A Theory of Prejudice and Why it Persists (or to Whom is Obama Still Black?)

42 Pages Posted: 1 Aug 2011 Last revised: 4 Aug 2011

See all articles by Arthur Lupia

Arthur Lupia

University of Michigan at Ann Arbor - Department of Political Science

Date Written: 2011

Abstract

Anti-black prejudice affects how citizens evaluate black candidates. Can continued contact with such candidates change prejudice’s role in subsequent evaluations? Scholars disagree. To clarify when continued contact reduces evaluative prejudice, I integrate psychological insights into a formal model.

I find that widely-cited factors such as exposure frequency and motivation to avoid appearing prejudiced are not sufficient to reduce evaluative prejudice. Instead, citizens must associate negative personal consequences with their prejudice. Even then, prejudice’s role in subsequent evaluations declines only if a citizen’s goals, context, and beliefs about the future combine to make them rethink prejudiced beliefs. This result implies that past empirical studies about prejudice reach different conclusions because only some supply the necessary conditions. The result also explains how contextual variations can cause huge evaluative differences to emerge amongst similarly prejudiced people.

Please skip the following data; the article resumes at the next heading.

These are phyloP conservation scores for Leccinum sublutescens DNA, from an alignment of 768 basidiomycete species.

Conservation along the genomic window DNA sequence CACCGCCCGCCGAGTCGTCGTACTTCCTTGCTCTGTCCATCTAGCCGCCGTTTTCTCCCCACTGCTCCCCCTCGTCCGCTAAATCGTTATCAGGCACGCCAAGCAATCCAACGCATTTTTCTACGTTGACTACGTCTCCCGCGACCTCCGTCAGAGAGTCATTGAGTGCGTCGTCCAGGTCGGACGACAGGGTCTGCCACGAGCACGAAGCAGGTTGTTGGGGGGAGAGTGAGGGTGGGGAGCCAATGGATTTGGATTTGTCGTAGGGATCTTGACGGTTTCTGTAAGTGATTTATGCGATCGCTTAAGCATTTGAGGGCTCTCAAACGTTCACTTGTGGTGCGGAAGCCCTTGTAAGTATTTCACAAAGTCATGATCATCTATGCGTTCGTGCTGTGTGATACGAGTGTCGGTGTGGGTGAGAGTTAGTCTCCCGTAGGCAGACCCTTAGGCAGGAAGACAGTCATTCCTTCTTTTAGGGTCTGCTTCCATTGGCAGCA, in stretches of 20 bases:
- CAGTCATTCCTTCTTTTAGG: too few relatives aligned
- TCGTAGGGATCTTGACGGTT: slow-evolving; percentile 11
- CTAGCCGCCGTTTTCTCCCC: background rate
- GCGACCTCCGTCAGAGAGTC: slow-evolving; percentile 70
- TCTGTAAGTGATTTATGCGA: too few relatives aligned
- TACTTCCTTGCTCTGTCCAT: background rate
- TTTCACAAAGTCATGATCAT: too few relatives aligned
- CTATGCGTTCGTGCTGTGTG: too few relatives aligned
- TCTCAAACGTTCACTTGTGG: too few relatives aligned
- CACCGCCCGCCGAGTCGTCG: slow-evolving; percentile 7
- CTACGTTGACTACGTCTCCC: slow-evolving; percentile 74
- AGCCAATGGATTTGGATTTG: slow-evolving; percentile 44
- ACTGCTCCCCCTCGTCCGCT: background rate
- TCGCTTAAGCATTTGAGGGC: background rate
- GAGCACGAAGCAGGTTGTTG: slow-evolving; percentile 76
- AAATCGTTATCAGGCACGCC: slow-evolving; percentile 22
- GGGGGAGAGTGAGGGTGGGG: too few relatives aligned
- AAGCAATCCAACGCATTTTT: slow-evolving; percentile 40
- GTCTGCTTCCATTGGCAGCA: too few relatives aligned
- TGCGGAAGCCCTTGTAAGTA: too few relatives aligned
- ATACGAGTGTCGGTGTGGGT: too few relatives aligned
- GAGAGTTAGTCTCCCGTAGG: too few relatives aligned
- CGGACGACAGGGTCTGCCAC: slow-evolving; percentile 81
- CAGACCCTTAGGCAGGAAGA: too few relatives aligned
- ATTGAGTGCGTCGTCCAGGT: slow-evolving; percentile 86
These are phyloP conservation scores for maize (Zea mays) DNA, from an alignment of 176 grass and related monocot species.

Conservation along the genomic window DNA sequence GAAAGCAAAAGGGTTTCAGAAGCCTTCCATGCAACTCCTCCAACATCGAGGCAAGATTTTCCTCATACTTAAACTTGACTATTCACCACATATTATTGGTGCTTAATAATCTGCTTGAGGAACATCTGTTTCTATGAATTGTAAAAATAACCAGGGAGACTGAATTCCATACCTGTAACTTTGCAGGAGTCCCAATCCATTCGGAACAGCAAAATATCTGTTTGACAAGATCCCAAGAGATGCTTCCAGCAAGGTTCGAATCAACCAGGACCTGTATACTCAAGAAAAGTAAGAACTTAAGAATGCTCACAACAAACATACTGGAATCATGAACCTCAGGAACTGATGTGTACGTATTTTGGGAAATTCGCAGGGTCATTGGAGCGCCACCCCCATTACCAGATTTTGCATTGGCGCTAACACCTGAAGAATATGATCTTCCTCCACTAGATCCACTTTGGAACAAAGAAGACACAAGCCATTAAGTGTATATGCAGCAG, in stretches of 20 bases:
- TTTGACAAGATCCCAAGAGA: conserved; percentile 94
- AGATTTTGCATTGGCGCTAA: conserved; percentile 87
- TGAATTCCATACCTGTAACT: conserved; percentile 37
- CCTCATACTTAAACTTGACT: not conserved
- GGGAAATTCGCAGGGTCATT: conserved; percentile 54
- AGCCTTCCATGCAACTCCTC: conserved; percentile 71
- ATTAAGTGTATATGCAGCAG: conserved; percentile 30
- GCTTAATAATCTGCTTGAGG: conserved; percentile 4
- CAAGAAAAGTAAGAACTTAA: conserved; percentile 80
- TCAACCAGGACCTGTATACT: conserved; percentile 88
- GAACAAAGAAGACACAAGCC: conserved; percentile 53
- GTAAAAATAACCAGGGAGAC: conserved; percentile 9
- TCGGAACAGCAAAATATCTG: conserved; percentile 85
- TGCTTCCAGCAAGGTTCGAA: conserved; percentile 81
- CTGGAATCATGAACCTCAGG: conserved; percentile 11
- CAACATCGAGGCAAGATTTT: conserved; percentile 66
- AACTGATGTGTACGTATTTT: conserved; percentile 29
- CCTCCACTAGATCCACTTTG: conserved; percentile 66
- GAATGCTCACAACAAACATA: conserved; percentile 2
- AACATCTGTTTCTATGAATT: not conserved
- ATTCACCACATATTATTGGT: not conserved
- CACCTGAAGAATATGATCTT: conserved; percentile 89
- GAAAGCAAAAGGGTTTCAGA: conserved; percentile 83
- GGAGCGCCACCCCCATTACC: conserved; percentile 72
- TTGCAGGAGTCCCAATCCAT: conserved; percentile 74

In sum, I find that prejudice change is possible, but only for certain people in special circumstances.

Keywords: prejudice; obama;

JEL Classification: C72, D72, D83, J15, J70

Suggested Citation

Lupia, Arthur, A Theory of Prejudice and Why it Persists (or to Whom is Obama Still Black?) (2011). APSA 2011 Annual Meeting Paper. Available at SSRN: https://ssrn.com/abstract=1901418

Arthur Lupia (Contact Author)

University of Michigan at Ann Arbor - Department of Political Science ( email )

Ann Arbor, MI 48109
United States
734-647-7549 (Phone)
734-764-3341 (Fax)

HOME PAGE: www.umich.edu/~lupia

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